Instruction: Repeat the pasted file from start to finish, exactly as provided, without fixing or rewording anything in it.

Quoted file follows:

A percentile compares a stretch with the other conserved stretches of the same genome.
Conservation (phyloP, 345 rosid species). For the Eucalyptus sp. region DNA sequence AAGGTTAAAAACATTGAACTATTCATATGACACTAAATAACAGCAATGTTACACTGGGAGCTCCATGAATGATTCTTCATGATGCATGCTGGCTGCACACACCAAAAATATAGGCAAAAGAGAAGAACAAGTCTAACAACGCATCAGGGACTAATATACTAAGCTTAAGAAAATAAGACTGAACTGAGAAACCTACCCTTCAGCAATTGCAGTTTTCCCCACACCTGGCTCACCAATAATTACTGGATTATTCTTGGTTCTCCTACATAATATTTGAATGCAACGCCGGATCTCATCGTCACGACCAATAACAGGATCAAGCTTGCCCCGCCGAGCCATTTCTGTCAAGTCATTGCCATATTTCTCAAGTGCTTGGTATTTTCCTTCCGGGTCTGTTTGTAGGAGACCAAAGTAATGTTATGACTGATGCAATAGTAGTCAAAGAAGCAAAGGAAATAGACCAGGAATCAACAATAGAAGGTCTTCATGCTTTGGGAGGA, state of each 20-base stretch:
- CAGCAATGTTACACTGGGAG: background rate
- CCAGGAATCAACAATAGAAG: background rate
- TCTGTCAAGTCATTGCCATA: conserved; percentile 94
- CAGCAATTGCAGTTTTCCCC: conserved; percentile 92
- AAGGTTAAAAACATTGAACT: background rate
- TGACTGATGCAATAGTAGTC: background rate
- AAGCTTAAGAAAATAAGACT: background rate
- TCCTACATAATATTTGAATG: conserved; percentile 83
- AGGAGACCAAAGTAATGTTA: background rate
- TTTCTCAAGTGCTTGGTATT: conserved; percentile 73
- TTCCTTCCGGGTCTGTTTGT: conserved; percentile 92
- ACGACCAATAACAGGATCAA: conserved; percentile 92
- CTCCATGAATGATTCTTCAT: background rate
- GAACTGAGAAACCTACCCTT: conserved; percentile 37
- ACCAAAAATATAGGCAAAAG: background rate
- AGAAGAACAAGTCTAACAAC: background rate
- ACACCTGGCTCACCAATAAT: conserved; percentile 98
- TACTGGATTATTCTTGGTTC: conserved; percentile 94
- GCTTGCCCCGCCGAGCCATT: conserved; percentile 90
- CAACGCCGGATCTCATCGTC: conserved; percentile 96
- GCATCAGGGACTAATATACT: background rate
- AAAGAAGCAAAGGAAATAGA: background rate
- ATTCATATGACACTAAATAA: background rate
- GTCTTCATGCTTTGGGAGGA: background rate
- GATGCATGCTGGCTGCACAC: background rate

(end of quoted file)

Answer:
A percentile compares a stretch with the other conserved stretches of the same genome.
Conservation (phyloP, 345 rosid species). For the Eucalyptus sp. region DNA sequence AAGGTTAAAAACATTGAACTATTCATATGACACTAAATAACAGCAATGTTACACTGGGAGCTCCATGAATGATTCTTCATGATGCATGCTGGCTGCACACACCAAAAATATAGGCAAAAGAGAAGAACAAGTCTAACAACGCATCAGGGACTAATATACTAAGCTTAAGAAAATAAGACTGAACTGAGAAACCTACCCTTCAGCAATTGCAGTTTTCCCCACACCTGGCTCACCAATAATTACTGGATTATTCTTGGTTCTCCTACATAATATTTGAATGCAACGCCGGATCTCATCGTCACGACCAATAACAGGATCAAGCTTGCCCCGCCGAGCCATTTCTGTCAAGTCATTGCCATATTTCTCAAGTGCTTGGTATTTTCCTTCCGGGTCTGTTTGTAGGAGACCAAAGTAATGTTATGACTGATGCAATAGTAGTCAAAGAAGCAAAGGAAATAGACCAGGAATCAACAATAGAAGGTCTTCATGCTTTGGGAGGA, state of each 20-base stretch:
- CAGCAATGTTACACTGGGAG: background rate
- CCAGGAATCAACAATAGAAG: background rate
- TCTGTCAAGTCATTGCCATA: conserved; percentile 94
- CAGCAATTGCAGTTTTCCCC: conserved; percentile 92
- AAGGTTAAAAACATTGAACT: background rate
- TGACTGATGCAATAGTAGTC: background rate
- AAGCTTAAGAAAATAAGACT: background rate
- TCCTACATAATATTTGAATG: conserved; percentile 83
- AGGAGACCAAAGTAATGTTA: background rate
- TTTCTCAAGTGCTTGGTATT: conserved; percentile 73
- TTCCTTCCGGGTCTGTTTGT: conserved; percentile 92
- ACGACCAATAACAGGATCAA: conserved; percentile 92
- CTCCATGAATGATTCTTCAT: background rate
- GAACTGAGAAACCTACCCTT: conserved; percentile 37
- ACCAAAAATATAGGCAAAAG: background rate
- AGAAGAACAAGTCTAACAAC: background rate
- ACACCTGGCTCACCAATAAT: conserved; percentile 98
- TACTGGATTATTCTTGGTTC: conserved; percentile 94
- GCTTGCCCCGCCGAGCCATT: conserved; percentile 90
- CAACGCCGGATCTCATCGTC: conserved; percentile 96
- GCATCAGGGACTAATATACT: background rate
- AAAGAAGCAAAGGAAATAGA: background rate
- ATTCATATGACACTAAATAA: background rate
- GTCTTCATGCTTTGGGAGGA: background rate
- GATGCATGCTGGCTGCACAC: background rate